WASHINGTON, DC - The Senior Executives Association released the following statement in response to the letter sent today by President Trump to Congressional leaders announcing the president’s intention to eliminate planned pay increases slated to take effect in January of 2019.
WASHINGTON, DC - The Senior Executives Association released the following statement in light of the news that Senator John McCain, 81, passed away over the weekend, following a recent, public battle with brain cancer.
Urgent Letter to GSA/Treasury: Federal Employees Receiving Excessive Tax Bills Due to Tax Reform Change
Washington, D.C. – The Senior Executives Association (SEA) today sent an urgent letter of concern to GSA Administrator Emily Murphy, Treasury Secretary Steven Mnuchin, and other relevant parties regarding an issue with tax implications for huge swaths of the federal workforce, including current and retired federal employees.
WASHINGTON, DC - The Senior Executives Association strongly endorses the reorganization of the Office of Personnel Management (OPM) as a long overdue government modernization effort that will improve Federal human capital practices and greatly enhance the ability of the Federal government to compete in the 21st Century war for talent and secure the best and brightest public servants.
“Since 2001, GAO has listed human capital challenges as a ‘high risk issue’ facing the Federal government. Both the proposed structural streamlining – including the elevation of OPM to within the Executive Office of the President – and the added emphasis on OPM’s core functions of providing human capital policy and oversight solve many problems that have for nearly two decades plagued Federal human capital processes and practices,” said SEA President Bill Valdez. “Every major corporation in America has a C-Suite human capital office for a reason: it is a core business function that supports operating units and enables those operating units to be more effective and efficient.
“OPM’s current structure prevents it from being the expert consultative human capital office the Federal government desperately needs. SEA is eager to work with the Administration, Congress and other key stakeholders to fully implement this bold new vision for human capital,” Valdez concluded.
WASHINGTON, D.C. — Today, Bill Valdez, President of the Senior Executives Association – the professional association responsible for representing, convening, and cultivating members of the Senior Executive Service (and SES-equivalents) across the federal government – released the following statement in response to the release of President Donald Trump’s FY2019 budget proposal.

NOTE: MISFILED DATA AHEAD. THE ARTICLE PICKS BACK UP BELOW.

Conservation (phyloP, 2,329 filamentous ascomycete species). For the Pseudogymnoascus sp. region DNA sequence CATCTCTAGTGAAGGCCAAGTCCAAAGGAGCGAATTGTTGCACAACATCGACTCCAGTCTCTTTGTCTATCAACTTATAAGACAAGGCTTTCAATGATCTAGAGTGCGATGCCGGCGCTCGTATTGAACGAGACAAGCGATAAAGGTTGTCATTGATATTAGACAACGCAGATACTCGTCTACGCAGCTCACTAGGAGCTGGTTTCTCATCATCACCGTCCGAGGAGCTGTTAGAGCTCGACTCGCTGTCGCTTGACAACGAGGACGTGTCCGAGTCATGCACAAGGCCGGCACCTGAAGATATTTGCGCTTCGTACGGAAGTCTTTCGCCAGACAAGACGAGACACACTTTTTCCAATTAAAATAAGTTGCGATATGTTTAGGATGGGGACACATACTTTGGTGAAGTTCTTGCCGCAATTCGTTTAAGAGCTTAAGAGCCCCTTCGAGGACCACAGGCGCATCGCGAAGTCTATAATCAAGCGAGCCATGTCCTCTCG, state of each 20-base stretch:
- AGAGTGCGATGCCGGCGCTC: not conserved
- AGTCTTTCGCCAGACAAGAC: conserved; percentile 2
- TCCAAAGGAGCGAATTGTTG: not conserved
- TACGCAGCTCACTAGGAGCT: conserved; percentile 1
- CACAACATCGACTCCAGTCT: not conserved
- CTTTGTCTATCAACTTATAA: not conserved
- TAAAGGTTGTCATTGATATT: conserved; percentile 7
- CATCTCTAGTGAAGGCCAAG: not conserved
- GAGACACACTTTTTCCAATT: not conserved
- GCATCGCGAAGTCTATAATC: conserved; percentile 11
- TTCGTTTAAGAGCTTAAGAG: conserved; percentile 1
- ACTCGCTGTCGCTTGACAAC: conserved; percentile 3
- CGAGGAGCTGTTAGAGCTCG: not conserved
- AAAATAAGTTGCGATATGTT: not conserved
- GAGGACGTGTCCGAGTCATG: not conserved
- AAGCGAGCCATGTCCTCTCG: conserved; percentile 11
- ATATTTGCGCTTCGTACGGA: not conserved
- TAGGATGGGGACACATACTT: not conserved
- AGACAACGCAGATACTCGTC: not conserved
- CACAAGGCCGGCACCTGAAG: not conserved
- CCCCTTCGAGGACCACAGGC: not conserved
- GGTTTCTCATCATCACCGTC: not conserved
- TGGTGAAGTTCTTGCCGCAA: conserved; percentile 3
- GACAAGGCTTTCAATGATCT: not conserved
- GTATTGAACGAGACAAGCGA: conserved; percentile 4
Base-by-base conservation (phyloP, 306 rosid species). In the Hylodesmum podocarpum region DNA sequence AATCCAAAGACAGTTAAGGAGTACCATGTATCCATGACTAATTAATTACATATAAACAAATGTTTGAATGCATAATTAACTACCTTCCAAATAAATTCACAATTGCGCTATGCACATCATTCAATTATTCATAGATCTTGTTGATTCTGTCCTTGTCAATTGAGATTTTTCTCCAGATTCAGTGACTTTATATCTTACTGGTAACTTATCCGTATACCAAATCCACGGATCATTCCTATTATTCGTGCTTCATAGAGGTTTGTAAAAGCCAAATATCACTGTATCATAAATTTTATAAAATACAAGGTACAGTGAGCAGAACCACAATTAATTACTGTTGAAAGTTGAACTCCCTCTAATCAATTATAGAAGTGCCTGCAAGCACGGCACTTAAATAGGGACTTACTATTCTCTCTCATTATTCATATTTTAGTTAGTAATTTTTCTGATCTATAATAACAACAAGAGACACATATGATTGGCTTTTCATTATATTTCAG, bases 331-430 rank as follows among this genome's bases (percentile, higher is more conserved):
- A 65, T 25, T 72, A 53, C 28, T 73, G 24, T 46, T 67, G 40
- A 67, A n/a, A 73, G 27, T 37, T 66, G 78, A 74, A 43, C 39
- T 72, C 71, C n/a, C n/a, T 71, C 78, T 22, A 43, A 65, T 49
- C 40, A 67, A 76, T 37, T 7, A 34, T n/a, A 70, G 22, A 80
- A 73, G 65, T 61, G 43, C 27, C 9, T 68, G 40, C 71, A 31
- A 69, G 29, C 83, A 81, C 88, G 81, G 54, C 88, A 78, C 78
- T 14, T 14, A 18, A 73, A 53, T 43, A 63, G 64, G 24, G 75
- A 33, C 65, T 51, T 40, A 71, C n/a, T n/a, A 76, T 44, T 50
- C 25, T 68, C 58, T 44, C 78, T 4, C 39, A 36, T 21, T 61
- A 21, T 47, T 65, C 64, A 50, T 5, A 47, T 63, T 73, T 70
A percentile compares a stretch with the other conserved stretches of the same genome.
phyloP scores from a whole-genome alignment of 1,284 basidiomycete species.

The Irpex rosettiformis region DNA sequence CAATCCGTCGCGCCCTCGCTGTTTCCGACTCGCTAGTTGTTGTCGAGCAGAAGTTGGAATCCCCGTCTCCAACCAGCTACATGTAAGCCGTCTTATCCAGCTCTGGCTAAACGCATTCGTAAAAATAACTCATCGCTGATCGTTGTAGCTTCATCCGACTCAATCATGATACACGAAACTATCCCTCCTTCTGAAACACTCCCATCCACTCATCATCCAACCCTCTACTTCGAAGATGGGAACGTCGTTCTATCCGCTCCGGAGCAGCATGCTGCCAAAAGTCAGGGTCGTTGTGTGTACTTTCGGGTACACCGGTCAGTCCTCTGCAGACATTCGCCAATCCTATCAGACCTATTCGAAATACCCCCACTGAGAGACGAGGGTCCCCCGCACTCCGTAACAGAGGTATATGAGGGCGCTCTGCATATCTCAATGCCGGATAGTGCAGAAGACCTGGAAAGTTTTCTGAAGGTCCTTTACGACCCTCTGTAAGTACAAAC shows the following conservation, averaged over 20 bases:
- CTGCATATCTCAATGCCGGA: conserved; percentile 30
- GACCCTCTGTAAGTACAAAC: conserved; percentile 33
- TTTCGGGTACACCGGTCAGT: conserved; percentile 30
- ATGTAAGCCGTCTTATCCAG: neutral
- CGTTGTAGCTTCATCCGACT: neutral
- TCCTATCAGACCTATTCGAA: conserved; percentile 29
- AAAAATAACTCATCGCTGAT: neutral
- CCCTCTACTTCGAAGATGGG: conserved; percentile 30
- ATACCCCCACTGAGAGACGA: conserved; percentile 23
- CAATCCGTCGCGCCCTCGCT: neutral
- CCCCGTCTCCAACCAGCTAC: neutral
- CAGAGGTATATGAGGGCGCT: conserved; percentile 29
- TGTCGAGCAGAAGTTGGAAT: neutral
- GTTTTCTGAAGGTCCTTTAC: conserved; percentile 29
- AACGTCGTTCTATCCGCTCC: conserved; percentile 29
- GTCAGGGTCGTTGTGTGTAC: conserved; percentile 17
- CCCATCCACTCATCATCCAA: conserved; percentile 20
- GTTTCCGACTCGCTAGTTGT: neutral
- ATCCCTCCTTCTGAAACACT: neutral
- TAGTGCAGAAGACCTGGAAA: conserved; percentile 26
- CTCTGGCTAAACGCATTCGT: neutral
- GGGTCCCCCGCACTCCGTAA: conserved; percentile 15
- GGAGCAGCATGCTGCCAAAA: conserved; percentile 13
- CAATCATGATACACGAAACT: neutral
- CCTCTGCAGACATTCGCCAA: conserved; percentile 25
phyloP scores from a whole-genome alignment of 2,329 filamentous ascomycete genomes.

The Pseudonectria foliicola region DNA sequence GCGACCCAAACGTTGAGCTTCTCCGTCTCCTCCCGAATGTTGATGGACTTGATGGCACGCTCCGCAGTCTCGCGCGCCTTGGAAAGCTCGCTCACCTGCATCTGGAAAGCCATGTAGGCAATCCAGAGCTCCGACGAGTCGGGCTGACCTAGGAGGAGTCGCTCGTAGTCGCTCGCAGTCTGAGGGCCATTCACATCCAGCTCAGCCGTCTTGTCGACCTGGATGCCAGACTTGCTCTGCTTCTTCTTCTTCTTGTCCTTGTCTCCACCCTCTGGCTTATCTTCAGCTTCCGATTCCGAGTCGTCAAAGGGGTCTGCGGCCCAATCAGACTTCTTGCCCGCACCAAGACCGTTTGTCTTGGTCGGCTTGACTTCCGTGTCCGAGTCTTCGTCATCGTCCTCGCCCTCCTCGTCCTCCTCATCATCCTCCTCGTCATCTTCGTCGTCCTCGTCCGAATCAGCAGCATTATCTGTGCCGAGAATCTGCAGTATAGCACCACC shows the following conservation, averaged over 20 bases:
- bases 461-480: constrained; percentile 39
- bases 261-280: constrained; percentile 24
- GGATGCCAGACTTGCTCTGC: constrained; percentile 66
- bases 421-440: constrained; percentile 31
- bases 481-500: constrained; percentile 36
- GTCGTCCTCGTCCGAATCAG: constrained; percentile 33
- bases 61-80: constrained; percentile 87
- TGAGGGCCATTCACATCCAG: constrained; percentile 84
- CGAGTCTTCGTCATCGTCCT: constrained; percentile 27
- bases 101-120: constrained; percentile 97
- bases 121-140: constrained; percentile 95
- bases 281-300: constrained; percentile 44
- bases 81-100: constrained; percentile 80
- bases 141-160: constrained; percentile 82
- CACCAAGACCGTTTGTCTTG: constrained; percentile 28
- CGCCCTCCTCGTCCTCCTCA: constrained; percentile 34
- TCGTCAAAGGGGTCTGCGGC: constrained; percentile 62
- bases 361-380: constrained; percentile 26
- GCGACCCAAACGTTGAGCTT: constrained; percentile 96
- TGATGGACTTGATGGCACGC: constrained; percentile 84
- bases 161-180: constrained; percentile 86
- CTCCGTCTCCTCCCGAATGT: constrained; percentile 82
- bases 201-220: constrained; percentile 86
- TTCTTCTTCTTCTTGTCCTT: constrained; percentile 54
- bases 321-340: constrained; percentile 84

“Much of the language included in the president’s budget proposal rightly identifies many of the impediments our federal government confronts on a daily basis, while also correctly recognizing that the solutions will require a long-term commitment, rather than mere Band-Aids,” said Valdez.
“The effectiveness of our government will continue to be limited so long as we can neither recruit new, top talent, nor adequately train and retain the talent we have already hired. Our government must better position itself to modernize and compete in the global labor market. And a slew of both administrative and statutory reforms will be necessary to refresh our approach to maintaining – and continuing to develop and grow – a world-class, non-partisan government workforce. The president’s budget importantly touches on each of these key components of civil service reform.
“Yet even as the budget proposal suggests that our national and homeland security requires additional staffing in the military and along our borders, the budget reiterates penny-wise and pound-foolish proposals to enact federal pay freezes and retirement cuts. Reneging on promises made to federal annuitants -- who planned their careers and retirements based on a set of commitments from their employer – should be a nonstarter,” Valdez continued. “Put simply, we will neither attract, nor retain an innovative and talented 21st century federal workforce by undertaking a race to the bottom on federal pay and benefits.”
Valdez concluded, “I am heartened to see that the administration seems to solidly grasp many of the systemic challenges underlying the structure of our civil service system. However, as with any reform effort, the devil is in the details. Good governance should not be a partisan issue and it is imperative that we maintain an open dialog and ensure we get the details precisely right. Our membership of distinguished, career federal leaders across the federal government stands ready to lend its expertise to this developing conversation.”
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